The origin of the letter remains a mystery. Of 10 signers contacted by The Times, only one hinted that she knew the identity of the authors. Many of the linguists proved shy about talking, and since the letter first surfaced on Twitter on July 3, several prominent linguists have said their names had been included without their knowledge.

Several department chairs in linguistics and philosophy signed the letter, including Professor Barry Smith of the University at Buffalo and Professor Lisa Davidson of New York University. Professor Smith did not return calls and an email and Professor Davidson declined to comment when The Times reached out.

Hit and run, baby. Hit and…. RUNNNNNNN!!



… one of the most progressive publications out there. All decent progressives are right to be enraged; mindless promiscuous attacks on the moral integrity of one’s betters do great damage to liberalism. The purulence of this group of academics in fact makes liberalism stupid and disgusting, which makes the world safe for the reelection of Trump.


Ahem. Mes petites.

We have arrived at that point in the Jeffrey Epstein story where barely conceivable plausibility goes leaping out of the window, marooning us in the fictional world of Don DeLillo’s Zero K, in which a cryogenics-obsessed billionaire sets up his own vast body-freezing laboratory and gets to work being immortal.

Like all great artists, DeLillo has his finger pressed firmly on the pulse of the future – in particular, the way, in America, unimaginable personal wealth, staggeringly sophisticated technology, and an entirely unmitigated death-fear (see also, among DeLillo’s other novels, Cosmopolis) is generating people like Jeffrey Epstein, at once the toast of the world’s greatest, most celebrated scientists, and out of their fucking minds.

Yes, trailed by Stephen Hawking, Lawrence Krauss (hm), Steven Pinker, Stephen Jay Gould… trailed by all of them as they sniffed out his beyond-big research bucks and enjoyed his private island, Epstein made it clear to anyone who’d listen that he had a bag of Caligulagenic I am a god tricks up his sleeve.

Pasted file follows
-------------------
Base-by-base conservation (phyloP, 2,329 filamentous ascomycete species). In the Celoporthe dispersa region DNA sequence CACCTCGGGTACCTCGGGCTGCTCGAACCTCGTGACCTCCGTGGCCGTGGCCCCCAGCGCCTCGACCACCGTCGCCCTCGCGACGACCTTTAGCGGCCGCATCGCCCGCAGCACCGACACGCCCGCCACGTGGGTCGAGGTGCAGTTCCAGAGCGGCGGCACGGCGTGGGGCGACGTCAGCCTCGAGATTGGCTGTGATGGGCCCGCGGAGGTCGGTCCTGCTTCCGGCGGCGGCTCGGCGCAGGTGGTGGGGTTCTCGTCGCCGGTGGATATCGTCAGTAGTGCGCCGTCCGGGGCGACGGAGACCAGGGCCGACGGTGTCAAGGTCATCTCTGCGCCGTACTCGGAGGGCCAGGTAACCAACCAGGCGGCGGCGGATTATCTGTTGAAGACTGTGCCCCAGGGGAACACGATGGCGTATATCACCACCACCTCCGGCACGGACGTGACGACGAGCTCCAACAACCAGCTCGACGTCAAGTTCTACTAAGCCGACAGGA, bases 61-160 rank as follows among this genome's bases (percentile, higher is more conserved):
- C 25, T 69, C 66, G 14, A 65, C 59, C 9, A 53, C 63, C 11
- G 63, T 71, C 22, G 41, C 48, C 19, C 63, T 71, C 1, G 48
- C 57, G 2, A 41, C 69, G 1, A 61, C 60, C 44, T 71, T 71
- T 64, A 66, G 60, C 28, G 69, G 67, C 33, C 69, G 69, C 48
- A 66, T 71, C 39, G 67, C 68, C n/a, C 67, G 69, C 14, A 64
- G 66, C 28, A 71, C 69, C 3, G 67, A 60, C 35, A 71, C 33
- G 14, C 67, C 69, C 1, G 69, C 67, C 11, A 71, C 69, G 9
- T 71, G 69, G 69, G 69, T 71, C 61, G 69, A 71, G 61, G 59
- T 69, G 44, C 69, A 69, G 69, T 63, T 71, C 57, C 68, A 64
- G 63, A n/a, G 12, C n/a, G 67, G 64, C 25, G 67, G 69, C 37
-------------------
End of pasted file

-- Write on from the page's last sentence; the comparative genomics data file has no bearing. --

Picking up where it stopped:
He hoped to seed the human race with his DNA by impregnating women at his vast New Mexico ranch…

He told one scientist that he was bankrolling efforts to identify a mysterious particle that might trigger the feeling that someone is watching you.

At one session at Harvard, Mr. Epstein criticized efforts to reduce starvation and provide health care to the poor because doing so increased the risk of overpopulation, said Mr. Pinker, who was there. Mr. Pinker said he had rebutted the argument, citing research showing that high rates of infant mortality simply caused people to have more children. Mr. Epstein seemed annoyed, and a Harvard colleague later told Mr. Pinker that he had been “voted off the island” and was no longer welcome at Mr. Epstein’s gatherings.

Then there was Mr. Epstein’s interest in eugenics.

On multiple occasions starting in the early 2000s, Mr. Epstein told scientists and businessmen about his ambitions to use his New Mexico ranch as a base where women would be inseminated with his sperm and would give birth to his babies, according to two award-winning scientists and an adviser to large companies and wealthy individuals, all of whom Mr. Epstein told about it… Mr. Epstein’s goal was to have 20 women at a time impregnated at his 33,000-square-foot Zorro Ranch in a tiny town outside Santa Fe.